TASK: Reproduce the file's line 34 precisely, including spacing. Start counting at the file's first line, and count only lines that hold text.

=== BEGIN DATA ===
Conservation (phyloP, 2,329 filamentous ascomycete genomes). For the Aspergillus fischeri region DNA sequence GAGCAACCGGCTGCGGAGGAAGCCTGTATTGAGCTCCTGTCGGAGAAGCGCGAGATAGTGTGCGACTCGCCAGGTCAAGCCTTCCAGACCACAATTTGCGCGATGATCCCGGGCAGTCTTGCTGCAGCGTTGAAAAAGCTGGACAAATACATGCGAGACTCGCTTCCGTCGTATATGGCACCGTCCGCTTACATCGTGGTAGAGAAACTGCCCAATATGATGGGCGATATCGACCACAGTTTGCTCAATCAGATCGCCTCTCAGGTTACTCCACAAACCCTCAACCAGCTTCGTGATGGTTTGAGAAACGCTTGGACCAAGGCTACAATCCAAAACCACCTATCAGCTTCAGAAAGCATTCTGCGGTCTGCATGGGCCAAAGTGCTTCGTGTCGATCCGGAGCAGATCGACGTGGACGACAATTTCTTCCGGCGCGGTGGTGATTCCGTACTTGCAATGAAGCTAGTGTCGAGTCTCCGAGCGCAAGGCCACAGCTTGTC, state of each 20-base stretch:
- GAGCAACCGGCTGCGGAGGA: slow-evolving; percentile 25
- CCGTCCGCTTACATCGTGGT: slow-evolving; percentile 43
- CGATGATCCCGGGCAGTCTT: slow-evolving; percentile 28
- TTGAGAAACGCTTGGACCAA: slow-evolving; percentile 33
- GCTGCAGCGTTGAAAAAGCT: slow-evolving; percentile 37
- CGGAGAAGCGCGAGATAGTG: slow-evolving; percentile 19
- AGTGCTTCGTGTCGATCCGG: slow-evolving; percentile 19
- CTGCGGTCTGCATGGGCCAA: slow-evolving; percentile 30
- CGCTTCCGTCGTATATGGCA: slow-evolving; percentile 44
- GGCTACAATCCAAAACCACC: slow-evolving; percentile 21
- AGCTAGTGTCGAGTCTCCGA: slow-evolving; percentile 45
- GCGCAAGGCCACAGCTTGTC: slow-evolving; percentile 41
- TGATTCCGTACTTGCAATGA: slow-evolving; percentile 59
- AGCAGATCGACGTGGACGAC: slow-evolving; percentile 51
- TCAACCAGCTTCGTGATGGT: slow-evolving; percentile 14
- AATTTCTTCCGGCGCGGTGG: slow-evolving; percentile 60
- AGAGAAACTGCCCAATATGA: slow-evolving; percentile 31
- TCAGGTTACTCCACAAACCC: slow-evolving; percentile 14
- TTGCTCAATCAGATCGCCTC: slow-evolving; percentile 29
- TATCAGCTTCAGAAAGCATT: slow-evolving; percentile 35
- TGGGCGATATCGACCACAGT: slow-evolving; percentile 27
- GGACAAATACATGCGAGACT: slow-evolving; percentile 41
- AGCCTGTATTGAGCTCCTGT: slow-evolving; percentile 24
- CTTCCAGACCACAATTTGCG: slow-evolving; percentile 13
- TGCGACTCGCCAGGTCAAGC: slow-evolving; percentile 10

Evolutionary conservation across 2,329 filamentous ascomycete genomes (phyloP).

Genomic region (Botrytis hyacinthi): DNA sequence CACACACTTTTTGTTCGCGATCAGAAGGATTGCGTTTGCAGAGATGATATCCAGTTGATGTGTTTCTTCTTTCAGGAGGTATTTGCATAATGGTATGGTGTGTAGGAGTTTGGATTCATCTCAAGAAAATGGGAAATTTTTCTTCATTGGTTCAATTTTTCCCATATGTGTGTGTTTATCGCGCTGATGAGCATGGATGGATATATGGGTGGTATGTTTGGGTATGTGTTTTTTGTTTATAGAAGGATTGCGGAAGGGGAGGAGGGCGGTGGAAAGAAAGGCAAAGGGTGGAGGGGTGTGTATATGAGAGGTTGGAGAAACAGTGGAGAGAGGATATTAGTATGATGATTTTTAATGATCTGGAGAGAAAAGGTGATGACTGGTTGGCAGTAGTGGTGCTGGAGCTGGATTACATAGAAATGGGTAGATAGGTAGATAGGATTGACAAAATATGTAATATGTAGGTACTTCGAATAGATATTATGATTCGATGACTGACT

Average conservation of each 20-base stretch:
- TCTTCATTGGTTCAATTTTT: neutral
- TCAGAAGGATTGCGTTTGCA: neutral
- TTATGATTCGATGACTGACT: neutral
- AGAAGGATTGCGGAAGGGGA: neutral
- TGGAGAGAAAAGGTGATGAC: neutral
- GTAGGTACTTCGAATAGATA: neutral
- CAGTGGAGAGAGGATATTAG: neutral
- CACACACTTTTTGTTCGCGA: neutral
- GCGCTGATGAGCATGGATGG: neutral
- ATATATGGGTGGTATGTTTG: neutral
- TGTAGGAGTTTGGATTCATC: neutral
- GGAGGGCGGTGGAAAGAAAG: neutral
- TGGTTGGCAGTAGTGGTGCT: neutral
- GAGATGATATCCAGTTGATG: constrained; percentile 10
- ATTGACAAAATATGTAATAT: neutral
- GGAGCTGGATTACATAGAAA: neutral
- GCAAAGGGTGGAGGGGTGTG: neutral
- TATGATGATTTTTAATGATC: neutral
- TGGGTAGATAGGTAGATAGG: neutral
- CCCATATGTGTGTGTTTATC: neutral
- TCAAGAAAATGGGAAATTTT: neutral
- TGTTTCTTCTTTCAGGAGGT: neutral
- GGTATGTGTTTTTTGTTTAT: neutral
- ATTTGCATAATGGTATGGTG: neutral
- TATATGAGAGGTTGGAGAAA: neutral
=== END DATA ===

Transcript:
- TGGAGAGAAAAGGTGATGAC: neutral